It may be difficult to understand or believe this if everything you’ve been taught is contrary. And many women don’t have the time to seek out black Twitter feminism because they’re busy trying to make ends meet. Some women — known on African feminist Twitter as “patriarchal princesses”— wholly believe that a woman’s primary purpose is to marry, procreate for her husband, and spend her life in service to him.

Although I never consciously bought into the idea that that was my role, I certainly haven’t always been immune to patriarchal brainwashing. I suspect that even the strongest feminists among us, at some point in their lives, have done things they didn’t want to or even believed that they should do, have still done unreasonable things because a man, whether their boss, father, or just a guy they (thought they) liked demanded it of us.

Getting older (and hopefully wiser), though, has helped me lean into the person that I was probably always meant to become. This means that even though the well-being of the people in my life, as well as people I may never meet, is important to me, that shouldn’t come at my own expense. People who work tirelessly to make the world, or even just their world, a better place for everyone are admirable. That shouldn’t mean, though, that they have to put themselves last to do so. A more just world shouldn’t come at anyone’s expense, and the world’s injustices are hardly the fault of those with the least privilege. Everyone is deserving of a life of dignity and security, which means that black women and femmes shouldn’t be sacrificing themselves at the altar of white supremacist and patriarchy.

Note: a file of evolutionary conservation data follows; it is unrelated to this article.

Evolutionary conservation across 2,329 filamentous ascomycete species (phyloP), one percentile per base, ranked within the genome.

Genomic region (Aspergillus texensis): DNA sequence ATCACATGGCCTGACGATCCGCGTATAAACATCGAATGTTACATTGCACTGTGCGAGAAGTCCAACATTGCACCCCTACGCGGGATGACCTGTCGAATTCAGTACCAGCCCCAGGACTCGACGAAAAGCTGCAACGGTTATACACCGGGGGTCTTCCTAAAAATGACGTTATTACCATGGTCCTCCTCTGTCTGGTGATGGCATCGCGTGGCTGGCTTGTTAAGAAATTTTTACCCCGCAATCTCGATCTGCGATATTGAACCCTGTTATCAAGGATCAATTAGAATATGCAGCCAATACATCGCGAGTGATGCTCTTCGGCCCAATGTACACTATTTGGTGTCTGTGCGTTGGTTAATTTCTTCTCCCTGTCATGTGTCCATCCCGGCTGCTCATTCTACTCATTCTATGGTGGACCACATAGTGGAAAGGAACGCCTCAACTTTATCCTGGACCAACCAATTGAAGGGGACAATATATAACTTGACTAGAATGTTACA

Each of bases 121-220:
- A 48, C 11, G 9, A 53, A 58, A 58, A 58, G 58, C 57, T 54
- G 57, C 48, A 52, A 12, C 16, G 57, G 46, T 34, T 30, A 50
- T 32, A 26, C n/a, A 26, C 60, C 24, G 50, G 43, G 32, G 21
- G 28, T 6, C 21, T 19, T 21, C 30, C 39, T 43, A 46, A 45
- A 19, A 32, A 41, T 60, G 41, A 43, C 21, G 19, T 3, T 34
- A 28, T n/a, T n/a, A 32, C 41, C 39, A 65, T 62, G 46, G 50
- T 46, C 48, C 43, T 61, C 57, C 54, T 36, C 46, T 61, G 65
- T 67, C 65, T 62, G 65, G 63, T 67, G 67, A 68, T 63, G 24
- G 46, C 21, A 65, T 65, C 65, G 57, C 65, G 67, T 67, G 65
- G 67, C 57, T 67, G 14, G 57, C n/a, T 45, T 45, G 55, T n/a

If you’re aspiring to be a carefree black girl, the first thing you need to do is take care of yourself with the resources you have available. That might be your friends, family, or your excellent health insurance plan. It might mean reaching out for help, or finally making that dentist appointment. It might mean telling your partner what you need from them to make your home life more fulfilling, or even just mean taking 10 minutes for yourself each morning before getting your children ready for school.

Start making time for yourself, and carefreeness will follow.

Photo by Krys Alex on Unsplash

How to be a Carefree Black Girl


I’ve been thinking recently about how I became so unorthodox: childfree, atheist, asexual, radically feminist, anti-racist, vegan, anti-capitalist, zero waste.

I was born as at least one of these, while others are conscious choices.